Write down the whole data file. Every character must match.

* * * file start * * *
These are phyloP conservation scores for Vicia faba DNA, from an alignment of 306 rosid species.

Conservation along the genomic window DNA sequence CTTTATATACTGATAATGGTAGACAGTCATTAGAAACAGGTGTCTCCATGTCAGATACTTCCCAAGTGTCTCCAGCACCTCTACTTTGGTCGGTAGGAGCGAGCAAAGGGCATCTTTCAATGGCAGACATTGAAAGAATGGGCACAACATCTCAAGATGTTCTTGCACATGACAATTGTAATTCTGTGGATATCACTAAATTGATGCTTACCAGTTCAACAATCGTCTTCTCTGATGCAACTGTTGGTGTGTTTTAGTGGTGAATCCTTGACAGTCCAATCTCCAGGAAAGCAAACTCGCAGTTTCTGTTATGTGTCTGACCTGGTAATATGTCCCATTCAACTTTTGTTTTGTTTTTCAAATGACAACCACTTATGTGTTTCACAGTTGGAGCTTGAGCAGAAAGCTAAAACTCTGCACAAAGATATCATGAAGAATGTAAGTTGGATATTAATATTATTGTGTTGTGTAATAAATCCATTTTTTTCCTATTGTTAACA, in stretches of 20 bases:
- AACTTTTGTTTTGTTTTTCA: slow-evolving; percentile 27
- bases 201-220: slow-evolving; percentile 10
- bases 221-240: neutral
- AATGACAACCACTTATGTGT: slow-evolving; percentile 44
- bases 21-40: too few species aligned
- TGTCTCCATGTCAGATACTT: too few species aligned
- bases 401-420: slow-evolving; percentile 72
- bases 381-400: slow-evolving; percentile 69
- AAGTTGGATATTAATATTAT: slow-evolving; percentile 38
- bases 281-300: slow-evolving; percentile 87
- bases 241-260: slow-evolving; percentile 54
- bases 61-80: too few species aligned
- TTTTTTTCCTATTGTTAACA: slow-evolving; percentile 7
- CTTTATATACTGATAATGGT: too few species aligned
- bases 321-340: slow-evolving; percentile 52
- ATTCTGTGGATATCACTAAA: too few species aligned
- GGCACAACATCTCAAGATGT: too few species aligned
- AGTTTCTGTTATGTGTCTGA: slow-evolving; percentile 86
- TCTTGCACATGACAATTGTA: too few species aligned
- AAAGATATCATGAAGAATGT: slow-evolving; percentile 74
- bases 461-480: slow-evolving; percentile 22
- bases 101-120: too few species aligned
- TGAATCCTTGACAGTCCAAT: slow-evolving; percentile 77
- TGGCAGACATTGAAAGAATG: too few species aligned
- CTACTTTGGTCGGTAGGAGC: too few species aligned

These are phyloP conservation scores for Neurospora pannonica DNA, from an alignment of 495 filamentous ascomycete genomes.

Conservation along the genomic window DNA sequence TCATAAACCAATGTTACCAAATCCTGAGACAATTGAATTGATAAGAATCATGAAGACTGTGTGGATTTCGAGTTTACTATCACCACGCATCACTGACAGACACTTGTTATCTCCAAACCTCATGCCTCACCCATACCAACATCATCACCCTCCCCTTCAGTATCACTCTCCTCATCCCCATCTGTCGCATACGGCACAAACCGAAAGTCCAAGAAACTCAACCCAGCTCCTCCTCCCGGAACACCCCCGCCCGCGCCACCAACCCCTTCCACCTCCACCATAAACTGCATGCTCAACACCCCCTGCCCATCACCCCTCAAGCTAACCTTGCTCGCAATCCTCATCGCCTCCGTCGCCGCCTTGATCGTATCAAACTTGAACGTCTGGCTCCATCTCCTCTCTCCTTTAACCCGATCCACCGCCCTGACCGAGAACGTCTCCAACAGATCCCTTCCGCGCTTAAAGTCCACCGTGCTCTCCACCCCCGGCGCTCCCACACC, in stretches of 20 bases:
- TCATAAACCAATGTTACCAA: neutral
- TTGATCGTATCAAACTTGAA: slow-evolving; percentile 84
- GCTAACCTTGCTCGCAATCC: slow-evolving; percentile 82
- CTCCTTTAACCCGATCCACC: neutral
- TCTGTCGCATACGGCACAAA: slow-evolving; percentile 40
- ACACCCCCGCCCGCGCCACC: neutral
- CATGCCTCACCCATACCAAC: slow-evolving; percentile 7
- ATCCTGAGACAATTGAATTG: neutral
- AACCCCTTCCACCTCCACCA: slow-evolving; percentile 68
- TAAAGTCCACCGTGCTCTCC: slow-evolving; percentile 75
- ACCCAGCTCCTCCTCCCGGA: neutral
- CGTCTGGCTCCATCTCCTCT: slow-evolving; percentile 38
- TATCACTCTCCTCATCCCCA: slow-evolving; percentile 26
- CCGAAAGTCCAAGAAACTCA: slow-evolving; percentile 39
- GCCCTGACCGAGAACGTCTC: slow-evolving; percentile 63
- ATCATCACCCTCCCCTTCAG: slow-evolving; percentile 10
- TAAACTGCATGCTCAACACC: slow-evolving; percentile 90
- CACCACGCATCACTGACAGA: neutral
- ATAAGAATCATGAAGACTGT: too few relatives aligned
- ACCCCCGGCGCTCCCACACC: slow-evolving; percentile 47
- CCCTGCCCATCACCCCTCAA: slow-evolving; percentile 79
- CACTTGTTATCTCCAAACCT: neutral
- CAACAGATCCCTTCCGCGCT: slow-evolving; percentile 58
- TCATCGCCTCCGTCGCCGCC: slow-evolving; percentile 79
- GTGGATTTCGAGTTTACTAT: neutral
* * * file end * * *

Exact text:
These are phyloP conservation scores for Vicia faba DNA, from an alignment of 306 rosid species.

Conservation along the genomic window DNA sequence CTTTATATACTGATAATGGTAGACAGTCATTAGAAACAGGTGTCTCCATGTCAGATACTTCCCAAGTGTCTCCAGCACCTCTACTTTGGTCGGTAGGAGCGAGCAAAGGGCATCTTTCAATGGCAGACATTGAAAGAATGGGCACAACATCTCAAGATGTTCTTGCACATGACAATTGTAATTCTGTGGATATCACTAAATTGATGCTTACCAGTTCAACAATCGTCTTCTCTGATGCAACTGTTGGTGTGTTTTAGTGGTGAATCCTTGACAGTCCAATCTCCAGGAAAGCAAACTCGCAGTTTCTGTTATGTGTCTGACCTGGTAATATGTCCCATTCAACTTTTGTTTTGTTTTTCAAATGACAACCACTTATGTGTTTCACAGTTGGAGCTTGAGCAGAAAGCTAAAACTCTGCACAAAGATATCATGAAGAATGTAAGTTGGATATTAATATTATTGTGTTGTGTAATAAATCCATTTTTTTCCTATTGTTAACA, in stretches of 20 bases:
- AACTTTTGTTTTGTTTTTCA: slow-evolving; percentile 27
- bases 201-220: slow-evolving; percentile 10
- bases 221-240: neutral
- AATGACAACCACTTATGTGT: slow-evolving; percentile 44
- bases 21-40: too few species aligned
- TGTCTCCATGTCAGATACTT: too few species aligned
- bases 401-420: slow-evolving; percentile 72
- bases 381-400: slow-evolving; percentile 69
- AAGTTGGATATTAATATTAT: slow-evolving; percentile 38
- bases 281-300: slow-evolving; percentile 87
- bases 241-260: slow-evolving; percentile 54
- bases 61-80: too few species aligned
- TTTTTTTCCTATTGTTAACA: slow-evolving; percentile 7
- CTTTATATACTGATAATGGT: too few species aligned
- bases 321-340: slow-evolving; percentile 52
- ATTCTGTGGATATCACTAAA: too few species aligned
- GGCACAACATCTCAAGATGT: too few species aligned
- AGTTTCTGTTATGTGTCTGA: slow-evolving; percentile 86
- TCTTGCACATGACAATTGTA: too few species aligned
- AAAGATATCATGAAGAATGT: slow-evolving; percentile 74
- bases 461-480: slow-evolving; percentile 22
- bases 101-120: too few species aligned
- TGAATCCTTGACAGTCCAAT: slow-evolving; percentile 77
- TGGCAGACATTGAAAGAATG: too few species aligned
- CTACTTTGGTCGGTAGGAGC: too few species aligned

These are phyloP conservation scores for Neurospora pannonica DNA, from an alignment of 495 filamentous ascomycete genomes.

Conservation along the genomic window DNA sequence TCATAAACCAATGTTACCAAATCCTGAGACAATTGAATTGATAAGAATCATGAAGACTGTGTGGATTTCGAGTTTACTATCACCACGCATCACTGACAGACACTTGTTATCTCCAAACCTCATGCCTCACCCATACCAACATCATCACCCTCCCCTTCAGTATCACTCTCCTCATCCCCATCTGTCGCATACGGCACAAACCGAAAGTCCAAGAAACTCAACCCAGCTCCTCCTCCCGGAACACCCCCGCCCGCGCCACCAACCCCTTCCACCTCCACCATAAACTGCATGCTCAACACCCCCTGCCCATCACCCCTCAAGCTAACCTTGCTCGCAATCCTCATCGCCTCCGTCGCCGCCTTGATCGTATCAAACTTGAACGTCTGGCTCCATCTCCTCTCTCCTTTAACCCGATCCACCGCCCTGACCGAGAACGTCTCCAACAGATCCCTTCCGCGCTTAAAGTCCACCGTGCTCTCCACCCCCGGCGCTCCCACACC, in stretches of 20 bases:
- TCATAAACCAATGTTACCAA: neutral
- TTGATCGTATCAAACTTGAA: slow-evolving; percentile 84
- GCTAACCTTGCTCGCAATCC: slow-evolving; percentile 82
- CTCCTTTAACCCGATCCACC: neutral
- TCTGTCGCATACGGCACAAA: slow-evolving; percentile 40
- ACACCCCCGCCCGCGCCACC: neutral
- CATGCCTCACCCATACCAAC: slow-evolving; percentile 7
- ATCCTGAGACAATTGAATTG: neutral
- AACCCCTTCCACCTCCACCA: slow-evolving; percentile 68
- TAAAGTCCACCGTGCTCTCC: slow-evolving; percentile 75
- ACCCAGCTCCTCCTCCCGGA: neutral
- CGTCTGGCTCCATCTCCTCT: slow-evolving; percentile 38
- TATCACTCTCCTCATCCCCA: slow-evolving; percentile 26
- CCGAAAGTCCAAGAAACTCA: slow-evolving; percentile 39
- GCCCTGACCGAGAACGTCTC: slow-evolving; percentile 63
- ATCATCACCCTCCCCTTCAG: slow-evolving; percentile 10
- TAAACTGCATGCTCAACACC: slow-evolving; percentile 90
- CACCACGCATCACTGACAGA: neutral
- ATAAGAATCATGAAGACTGT: too few relatives aligned
- ACCCCCGGCGCTCCCACACC: slow-evolving; percentile 47
- CCCTGCCCATCACCCCTCAA: slow-evolving; percentile 79
- CACTTGTTATCTCCAAACCT: neutral
- CAACAGATCCCTTCCGCGCT: slow-evolving; percentile 58
- TCATCGCCTCCGTCGCCGCC: slow-evolving; percentile 79
- GTGGATTTCGAGTTTACTAT: neutral